Blow Molding Machines
Blow molding machines make the plastic bottles that millions of people drink from each day. This technology is used in other plastic products as well. It is one of the most interesting and useful inventions in modern manufacturing.
This process is called extrusion blow molding. The melted plastic is fed through a nozzle to a parison, which is clamped and inflated by air.
1. Extrusion Process
The process used to make many of the bottles and jars we use every day is known as extrusion blow molding. It begins with plastic pellets that enter the extruder where frictional and shear heat melt them. The molten material is then shaped into a parison, which is then captured within the mold and inflated to form a finished part.
The extrusion system may work with a reciprocating screw or an accumulator head. The former gathers melted plastic resin, and blow molding machine once enough has accumulated a rod pushes it into the die to create the parison. This reduces the weight of the molten parison, which allows for precise control of wall thickness.
Once the pliable parison is formed it is suspended between two clamping mold halves. A pin, called a blow pin, is then inserted into the center of the parison and pressurized air is blown in, which conforms the molded plastic to the mold.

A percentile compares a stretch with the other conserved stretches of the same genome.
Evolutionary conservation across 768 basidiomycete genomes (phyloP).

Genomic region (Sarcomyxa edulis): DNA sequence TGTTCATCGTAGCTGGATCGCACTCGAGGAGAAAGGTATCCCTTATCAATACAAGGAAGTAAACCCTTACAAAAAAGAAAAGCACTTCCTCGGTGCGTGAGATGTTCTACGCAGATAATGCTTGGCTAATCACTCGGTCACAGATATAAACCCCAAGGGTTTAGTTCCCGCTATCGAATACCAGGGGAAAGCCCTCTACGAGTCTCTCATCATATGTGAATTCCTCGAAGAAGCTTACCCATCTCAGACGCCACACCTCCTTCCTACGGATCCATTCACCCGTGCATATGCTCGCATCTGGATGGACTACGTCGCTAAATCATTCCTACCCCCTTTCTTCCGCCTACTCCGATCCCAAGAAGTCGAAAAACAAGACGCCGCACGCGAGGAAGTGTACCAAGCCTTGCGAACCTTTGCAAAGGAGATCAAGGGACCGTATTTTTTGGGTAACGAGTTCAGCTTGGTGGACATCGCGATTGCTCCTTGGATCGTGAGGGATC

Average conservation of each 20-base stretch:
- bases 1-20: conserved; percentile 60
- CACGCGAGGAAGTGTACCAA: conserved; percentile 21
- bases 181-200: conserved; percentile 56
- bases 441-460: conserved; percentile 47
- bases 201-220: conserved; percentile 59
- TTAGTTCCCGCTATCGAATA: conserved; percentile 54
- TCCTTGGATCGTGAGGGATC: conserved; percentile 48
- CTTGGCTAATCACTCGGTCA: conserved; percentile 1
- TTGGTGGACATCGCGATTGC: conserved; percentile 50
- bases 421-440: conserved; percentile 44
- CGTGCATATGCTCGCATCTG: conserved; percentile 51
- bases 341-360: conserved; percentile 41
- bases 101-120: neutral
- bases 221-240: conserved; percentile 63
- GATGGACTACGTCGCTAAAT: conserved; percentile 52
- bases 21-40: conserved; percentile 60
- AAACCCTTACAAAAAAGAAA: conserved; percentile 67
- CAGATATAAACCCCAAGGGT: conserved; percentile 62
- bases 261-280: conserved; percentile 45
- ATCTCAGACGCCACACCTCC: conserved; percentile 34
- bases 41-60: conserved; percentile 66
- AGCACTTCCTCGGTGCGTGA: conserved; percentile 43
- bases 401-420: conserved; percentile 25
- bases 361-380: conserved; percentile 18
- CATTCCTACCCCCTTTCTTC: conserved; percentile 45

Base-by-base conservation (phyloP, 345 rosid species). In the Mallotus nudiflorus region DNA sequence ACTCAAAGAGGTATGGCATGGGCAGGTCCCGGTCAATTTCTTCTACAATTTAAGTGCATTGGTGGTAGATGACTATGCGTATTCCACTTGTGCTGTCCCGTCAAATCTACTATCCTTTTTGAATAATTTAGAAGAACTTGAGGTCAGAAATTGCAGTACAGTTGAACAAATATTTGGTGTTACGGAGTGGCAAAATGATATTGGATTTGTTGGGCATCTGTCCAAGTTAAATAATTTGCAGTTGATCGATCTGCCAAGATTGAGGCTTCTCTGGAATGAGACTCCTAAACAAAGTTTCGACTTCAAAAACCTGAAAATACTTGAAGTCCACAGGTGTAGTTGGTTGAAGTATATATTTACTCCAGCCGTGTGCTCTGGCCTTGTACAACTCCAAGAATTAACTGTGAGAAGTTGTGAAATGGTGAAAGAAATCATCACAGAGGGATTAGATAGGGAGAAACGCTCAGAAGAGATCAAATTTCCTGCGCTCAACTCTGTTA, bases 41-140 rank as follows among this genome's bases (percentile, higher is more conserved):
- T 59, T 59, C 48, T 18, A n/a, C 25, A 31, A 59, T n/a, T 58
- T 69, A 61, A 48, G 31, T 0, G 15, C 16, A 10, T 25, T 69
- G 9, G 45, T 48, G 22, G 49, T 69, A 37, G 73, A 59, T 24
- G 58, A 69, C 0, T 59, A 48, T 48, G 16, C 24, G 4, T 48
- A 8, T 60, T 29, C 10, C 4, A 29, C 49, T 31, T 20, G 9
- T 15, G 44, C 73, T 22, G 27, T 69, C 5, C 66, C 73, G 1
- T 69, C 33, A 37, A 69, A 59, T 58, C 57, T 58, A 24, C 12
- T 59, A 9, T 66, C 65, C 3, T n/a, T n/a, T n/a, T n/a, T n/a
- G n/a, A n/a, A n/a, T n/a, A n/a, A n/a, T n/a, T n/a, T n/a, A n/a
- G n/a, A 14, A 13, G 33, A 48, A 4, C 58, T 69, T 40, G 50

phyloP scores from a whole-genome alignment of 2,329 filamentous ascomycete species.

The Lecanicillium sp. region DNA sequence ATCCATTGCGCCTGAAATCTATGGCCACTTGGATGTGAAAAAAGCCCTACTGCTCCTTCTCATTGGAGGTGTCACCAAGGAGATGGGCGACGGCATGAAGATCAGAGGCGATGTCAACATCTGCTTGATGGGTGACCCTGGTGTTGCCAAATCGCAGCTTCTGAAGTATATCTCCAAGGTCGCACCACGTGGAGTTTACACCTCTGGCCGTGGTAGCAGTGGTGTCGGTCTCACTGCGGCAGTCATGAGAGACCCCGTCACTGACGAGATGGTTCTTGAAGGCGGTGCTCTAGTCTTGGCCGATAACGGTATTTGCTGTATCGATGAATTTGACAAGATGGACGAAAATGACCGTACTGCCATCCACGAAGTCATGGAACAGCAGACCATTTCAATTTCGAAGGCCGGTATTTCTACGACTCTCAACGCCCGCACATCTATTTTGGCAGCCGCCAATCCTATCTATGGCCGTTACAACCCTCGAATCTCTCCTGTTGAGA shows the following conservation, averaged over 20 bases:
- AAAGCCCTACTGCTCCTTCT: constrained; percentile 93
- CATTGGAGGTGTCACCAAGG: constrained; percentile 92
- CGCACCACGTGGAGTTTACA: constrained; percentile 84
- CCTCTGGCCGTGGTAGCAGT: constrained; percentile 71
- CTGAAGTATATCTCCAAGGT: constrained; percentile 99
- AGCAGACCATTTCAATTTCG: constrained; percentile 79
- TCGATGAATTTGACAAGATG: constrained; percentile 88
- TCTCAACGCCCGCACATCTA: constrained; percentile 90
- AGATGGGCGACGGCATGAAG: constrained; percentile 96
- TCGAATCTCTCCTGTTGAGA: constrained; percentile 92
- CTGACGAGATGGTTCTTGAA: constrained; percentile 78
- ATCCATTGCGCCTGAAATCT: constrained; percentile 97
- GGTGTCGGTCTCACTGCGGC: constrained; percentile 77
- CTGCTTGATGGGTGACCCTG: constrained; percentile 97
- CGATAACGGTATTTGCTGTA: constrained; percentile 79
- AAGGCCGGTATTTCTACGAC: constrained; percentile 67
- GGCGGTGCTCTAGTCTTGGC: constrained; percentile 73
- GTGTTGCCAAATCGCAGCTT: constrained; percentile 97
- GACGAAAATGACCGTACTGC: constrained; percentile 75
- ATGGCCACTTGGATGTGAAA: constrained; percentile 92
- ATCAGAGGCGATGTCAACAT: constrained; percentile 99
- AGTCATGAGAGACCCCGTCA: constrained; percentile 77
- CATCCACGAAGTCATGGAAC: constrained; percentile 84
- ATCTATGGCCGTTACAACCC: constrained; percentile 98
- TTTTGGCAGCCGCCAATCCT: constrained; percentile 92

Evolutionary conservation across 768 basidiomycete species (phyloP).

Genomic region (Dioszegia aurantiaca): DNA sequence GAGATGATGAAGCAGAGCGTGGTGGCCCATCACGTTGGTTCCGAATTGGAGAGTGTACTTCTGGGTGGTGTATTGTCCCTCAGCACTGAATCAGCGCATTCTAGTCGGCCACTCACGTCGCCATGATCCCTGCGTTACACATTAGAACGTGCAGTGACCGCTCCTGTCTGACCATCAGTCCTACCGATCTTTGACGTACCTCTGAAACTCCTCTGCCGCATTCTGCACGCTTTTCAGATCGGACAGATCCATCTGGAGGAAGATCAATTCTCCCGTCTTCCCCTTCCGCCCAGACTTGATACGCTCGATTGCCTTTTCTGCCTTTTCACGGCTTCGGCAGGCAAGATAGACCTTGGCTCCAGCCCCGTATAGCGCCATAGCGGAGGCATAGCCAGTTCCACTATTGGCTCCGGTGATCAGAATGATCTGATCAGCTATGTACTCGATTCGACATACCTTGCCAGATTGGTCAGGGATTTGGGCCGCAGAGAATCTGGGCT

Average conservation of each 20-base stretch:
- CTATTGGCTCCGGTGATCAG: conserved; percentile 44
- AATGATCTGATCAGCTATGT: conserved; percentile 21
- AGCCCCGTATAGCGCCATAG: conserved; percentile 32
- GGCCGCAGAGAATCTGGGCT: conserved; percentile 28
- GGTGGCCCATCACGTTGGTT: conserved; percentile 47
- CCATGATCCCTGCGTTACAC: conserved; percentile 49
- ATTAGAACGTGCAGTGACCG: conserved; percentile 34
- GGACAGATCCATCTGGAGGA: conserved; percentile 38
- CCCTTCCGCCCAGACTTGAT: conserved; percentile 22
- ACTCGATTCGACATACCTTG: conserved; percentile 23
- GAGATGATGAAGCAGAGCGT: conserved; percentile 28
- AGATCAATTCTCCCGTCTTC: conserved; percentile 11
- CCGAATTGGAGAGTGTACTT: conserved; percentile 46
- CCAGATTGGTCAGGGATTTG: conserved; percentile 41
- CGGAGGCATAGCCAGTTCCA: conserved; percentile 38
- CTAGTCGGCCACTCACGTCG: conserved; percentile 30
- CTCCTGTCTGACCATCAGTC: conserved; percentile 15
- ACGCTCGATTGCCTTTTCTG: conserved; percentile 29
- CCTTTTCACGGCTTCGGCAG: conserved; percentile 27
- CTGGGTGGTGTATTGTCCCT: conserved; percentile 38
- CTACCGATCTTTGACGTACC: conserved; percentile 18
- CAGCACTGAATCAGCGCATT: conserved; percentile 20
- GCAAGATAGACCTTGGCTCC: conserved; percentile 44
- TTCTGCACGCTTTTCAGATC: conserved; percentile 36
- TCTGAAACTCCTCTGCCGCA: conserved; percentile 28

The mold is then closed, which is important to prevent the product from being ejected during the cooling process. Once the plastic has sufficiently cooled and solidified, it is released from the mold. The mold can then be reopened for the next cycle. This is a continuous process, and there are many variations in the equipment used to produce this type of product including equipment made to extrude multiple parisons simultaneously, equipment that utilizes injection blow molding to create a preform which is then transferred to an extrusion machine for stretching and blowing.
2. Molding Process
Blow molding is a manufacturing process that allows for the creation of hollow plastic products. It has its roots in glass blowing, and it is now one of the most popular methods for creating bottles and jars. During the process, soft molten plastic is inflated like a balloon by compressed air in order to take the shape of the mold. The amount of air pressure used and the plastic type itself determines how thick the final product will be.
The melted plastic is fed through an extruder and then into a hot-runner manifold. From there, it’s injected into a preform mold that has the shape of the product’s body. A core pin then forms the internal structure of the preform. Once the preform has been formed, it’s then clamped around a blowing die. The pressurized air is then blown into the preform, inflating it and filling the space within the product mold.
This air pressure creates the desired shape of the product, allowing it to take on the mold’s shape as it cools and hardens. Depending on the type of plastic being used and its intended application, there are different methods for doing this. These include continuous, intermittent and single-stage blow molding. Each method has its own advantages and disadvantages.